New York

Jana Euler, Unform 2, 2019, acrylic on linen, 78 3⁄4 × 63".

Jana Euler, Unform 2, 2019, acrylic on linen, 78 3⁄4 × 63".

Jana Euler

Artists Space

Slugs are conspicuously absent from the Western canon. Although their flashier cousins, snails, make occasional art-historical appearances—creeping around the margins of medieval manuscripts and below the tulips in Dutch still lifes—slugs rarely get to play even these supporting roles. It’s surprising, in a way, given how utterly bizarre and inadvertently beautiful their behavior can be. Certain species of slug, for instance, mate in midair, dangling from strands of mucus like slimy Cirque du Soleil acrobats. Twirling gently, entwined in an armless embrace, these hermaphroditic paramours extrude from holes near their heads long, milky-blue penises that wrap around one another, flaring into a luminous floral planet the color of Icelandic spa water. Both partners leave the scene fertilized. (If you have never witnessed the gastropodal act of love, this critic recommends “Slugs Having Sex,” a two-minute YouTube clip made all the more sublime by David Attenborough’s narration.) Surely these shape-shifting pansexual beings are prime for metaphor.

The German painter Jana Euler may very well be the first artist to devote a major body of work to the unsung mollusks. In her exhibition at Artists Space, slugs became surrogates for artists wrestling with, or resigning themselves to, their dependent role within art-world ecologies. Each of the enormous hand-sewn, pumpkin-orange effigies (which Euler considers paintings, not sculptures) on display here was stuffed, pulled, or otherwise distorted to embody the different ways in which “artists might approach or defend themselves from institutional containment,” according to the show’s accompanying brochure. The subject of Unstretched, bound, relaxed, 2020, a bulging specimen lashed to one of the gallery’s cast-iron columns with black ratchet straps, for instance, was “imagining itself to be freed from the authoritarian structure while bound, dependent, and well-fed.” Two other linen slugs were sewn around columns like sheaths, encasing each pilaster from floor to Corinthian capital. It looked as though these creatures had eaten the columns and had been impaled in the process: Wholly consumed by the task of consuming, the invertebrates became unlikely martyrs. The slug in Unstretched, ramming force, 2020, was pulled taut over a long, rectangular armature poised like a battering ram between two pillars, held there by several taut bungee cords. During my visit, a staff member tugged and released the piece. It strained forward and wobbled back into place, unable to touch, let alone bash, the wall it faced, aptly expressing the futility artists might feel when trying to change institutions from the inside.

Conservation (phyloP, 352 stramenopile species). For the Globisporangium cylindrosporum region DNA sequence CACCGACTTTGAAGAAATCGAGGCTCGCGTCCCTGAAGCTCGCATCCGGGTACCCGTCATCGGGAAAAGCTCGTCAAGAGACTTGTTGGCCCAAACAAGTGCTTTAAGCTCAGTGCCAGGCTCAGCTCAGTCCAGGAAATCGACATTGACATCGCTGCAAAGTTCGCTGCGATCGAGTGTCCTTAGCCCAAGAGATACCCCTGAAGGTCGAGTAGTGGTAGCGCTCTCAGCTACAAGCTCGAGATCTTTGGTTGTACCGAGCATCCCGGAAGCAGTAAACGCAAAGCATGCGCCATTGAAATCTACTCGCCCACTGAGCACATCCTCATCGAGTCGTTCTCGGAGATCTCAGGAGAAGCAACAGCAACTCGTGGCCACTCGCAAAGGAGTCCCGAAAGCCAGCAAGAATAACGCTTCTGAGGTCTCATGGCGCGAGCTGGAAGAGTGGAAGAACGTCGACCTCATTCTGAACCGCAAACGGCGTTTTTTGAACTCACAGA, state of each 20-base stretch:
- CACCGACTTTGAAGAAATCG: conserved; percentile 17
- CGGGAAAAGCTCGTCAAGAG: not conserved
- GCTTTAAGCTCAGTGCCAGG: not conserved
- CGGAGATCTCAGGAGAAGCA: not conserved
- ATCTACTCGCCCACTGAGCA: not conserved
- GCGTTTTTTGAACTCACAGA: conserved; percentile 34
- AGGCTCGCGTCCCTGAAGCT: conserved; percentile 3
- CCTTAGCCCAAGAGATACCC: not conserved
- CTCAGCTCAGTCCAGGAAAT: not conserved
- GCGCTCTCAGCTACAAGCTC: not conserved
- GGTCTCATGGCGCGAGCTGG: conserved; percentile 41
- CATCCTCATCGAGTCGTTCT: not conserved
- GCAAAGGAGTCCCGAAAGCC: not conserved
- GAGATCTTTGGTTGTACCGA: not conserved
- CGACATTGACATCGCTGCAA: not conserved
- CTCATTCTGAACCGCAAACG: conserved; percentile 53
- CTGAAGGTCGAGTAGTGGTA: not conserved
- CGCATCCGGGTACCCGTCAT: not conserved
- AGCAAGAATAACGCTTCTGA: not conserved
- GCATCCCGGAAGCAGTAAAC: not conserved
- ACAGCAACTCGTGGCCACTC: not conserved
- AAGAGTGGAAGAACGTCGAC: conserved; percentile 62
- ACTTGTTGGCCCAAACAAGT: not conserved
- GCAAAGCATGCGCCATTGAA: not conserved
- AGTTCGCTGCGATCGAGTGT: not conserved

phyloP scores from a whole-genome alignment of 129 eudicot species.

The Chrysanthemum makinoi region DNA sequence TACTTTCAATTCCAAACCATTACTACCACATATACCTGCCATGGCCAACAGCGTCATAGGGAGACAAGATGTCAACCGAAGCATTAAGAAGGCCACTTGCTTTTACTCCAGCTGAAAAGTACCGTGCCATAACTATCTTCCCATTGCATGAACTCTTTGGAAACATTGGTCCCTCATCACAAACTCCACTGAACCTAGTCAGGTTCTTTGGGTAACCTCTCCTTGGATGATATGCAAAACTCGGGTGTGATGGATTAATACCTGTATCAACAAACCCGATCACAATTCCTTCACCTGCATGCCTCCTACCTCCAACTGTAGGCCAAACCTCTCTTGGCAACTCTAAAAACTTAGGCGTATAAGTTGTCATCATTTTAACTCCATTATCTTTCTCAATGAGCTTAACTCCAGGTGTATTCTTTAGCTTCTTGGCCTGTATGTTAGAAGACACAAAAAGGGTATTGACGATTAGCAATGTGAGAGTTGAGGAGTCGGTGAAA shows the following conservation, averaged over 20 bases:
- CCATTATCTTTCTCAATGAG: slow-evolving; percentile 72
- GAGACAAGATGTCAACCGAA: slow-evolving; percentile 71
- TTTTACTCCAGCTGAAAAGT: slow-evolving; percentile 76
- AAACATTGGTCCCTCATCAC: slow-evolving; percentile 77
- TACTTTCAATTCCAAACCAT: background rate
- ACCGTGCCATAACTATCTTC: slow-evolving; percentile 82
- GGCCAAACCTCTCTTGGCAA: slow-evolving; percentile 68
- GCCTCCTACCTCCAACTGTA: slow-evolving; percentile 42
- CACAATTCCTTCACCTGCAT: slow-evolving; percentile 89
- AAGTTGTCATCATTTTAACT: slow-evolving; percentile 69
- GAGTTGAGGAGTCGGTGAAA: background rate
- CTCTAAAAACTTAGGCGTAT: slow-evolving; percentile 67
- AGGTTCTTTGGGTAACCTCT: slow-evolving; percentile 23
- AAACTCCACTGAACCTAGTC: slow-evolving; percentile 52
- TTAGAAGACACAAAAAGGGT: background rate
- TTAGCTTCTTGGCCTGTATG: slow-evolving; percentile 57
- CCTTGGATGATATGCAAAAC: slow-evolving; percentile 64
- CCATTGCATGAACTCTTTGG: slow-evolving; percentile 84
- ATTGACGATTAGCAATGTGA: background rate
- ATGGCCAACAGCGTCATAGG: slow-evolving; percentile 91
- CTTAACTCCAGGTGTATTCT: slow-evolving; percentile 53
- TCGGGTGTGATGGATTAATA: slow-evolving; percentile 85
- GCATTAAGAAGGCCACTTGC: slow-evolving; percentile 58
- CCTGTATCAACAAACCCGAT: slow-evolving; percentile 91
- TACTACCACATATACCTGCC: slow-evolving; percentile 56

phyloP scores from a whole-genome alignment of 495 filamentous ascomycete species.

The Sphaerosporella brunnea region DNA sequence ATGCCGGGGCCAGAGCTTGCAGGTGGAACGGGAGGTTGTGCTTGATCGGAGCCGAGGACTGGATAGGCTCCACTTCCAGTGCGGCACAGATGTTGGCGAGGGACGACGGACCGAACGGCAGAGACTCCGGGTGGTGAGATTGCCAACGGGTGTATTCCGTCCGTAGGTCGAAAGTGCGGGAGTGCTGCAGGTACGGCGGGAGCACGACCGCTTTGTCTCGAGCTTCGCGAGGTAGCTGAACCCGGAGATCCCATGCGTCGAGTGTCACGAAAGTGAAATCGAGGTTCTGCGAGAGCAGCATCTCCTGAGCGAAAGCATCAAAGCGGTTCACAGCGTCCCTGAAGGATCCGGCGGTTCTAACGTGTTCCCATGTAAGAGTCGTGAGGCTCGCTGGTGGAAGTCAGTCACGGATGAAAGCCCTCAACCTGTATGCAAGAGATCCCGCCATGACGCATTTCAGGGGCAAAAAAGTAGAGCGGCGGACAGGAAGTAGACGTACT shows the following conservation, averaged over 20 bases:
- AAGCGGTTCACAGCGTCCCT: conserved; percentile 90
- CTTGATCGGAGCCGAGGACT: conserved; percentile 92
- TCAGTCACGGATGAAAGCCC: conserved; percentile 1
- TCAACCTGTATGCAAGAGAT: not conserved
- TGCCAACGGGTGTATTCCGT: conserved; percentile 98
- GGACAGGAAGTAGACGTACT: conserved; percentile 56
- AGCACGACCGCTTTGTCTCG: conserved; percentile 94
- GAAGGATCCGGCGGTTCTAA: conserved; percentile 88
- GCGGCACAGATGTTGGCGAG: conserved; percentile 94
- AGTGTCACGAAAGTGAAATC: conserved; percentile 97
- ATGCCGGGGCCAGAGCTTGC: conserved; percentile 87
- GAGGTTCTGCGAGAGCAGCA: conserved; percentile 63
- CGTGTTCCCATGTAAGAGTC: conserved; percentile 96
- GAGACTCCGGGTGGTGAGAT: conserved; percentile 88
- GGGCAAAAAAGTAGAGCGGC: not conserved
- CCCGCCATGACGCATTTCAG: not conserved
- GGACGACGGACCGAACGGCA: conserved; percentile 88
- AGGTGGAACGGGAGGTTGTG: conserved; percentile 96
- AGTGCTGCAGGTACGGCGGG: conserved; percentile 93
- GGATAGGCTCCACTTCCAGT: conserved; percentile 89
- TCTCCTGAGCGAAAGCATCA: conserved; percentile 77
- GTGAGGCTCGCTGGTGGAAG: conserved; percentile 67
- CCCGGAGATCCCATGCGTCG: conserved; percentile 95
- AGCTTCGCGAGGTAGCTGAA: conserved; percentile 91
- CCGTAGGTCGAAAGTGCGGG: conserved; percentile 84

Notably, none of the slugs exemplified the successful forms of institutional critique. The best one can do, Euler seemed to suggest, is be aware of one’s powerlessness and accept it with a sense of humor. As irreverent meditations on impotence and self-delusion in the art world, the works were oddly charming. Alternately tragic, mock heroic, complacent, and yearning, the various slugs personified the sense of ineffectuality found not just in the cultural sphere but in the face of broken political systems, environmental catastrophe, and other intractable problems. With its suggestions of kink and bondage throughout, Euler’s installation hinted that some catharsis might be found in exploring one’s own weakness and vulnerability.

Other pieces, not all of them successful, spoke to broader questions about bodies—those weird, arbitrary envelopes that contain the immaterial self—and the extent to which we can breach our own somatic confines. Folie à deux, 2019, offered an aerial view of two crudely painted cartoonish green figures merging on what might have been a yellow sofa. Messy lines described jumbled limbs, sausage fingers, and overlapping heads on a cloudy ground of noxious key lime. Two large canvases, Close Rotation (Left) and Close Rotation (Right), both 2019, each depicted a man scrunched to fit within its borders, as though he had been shoved inside a glass cube and we were studying him from above. But Euler brought more depth to these same themes through her invertebrate muses. In two other paintings, both 2019, a slug was warped to fill the entire rectangular composition. One animal was splayed to meet the edges of Unform 1; another was bent into blocky right angles in Unform 2. By showing these soft, squishy creatures reconfigured to comply with geometric demands, Euler was perhaps asking how we humans compromise ourselves—bending and prostrating and expanding ourselves—to fill spaces and meet needs that have nothing to do with our natural inclinations.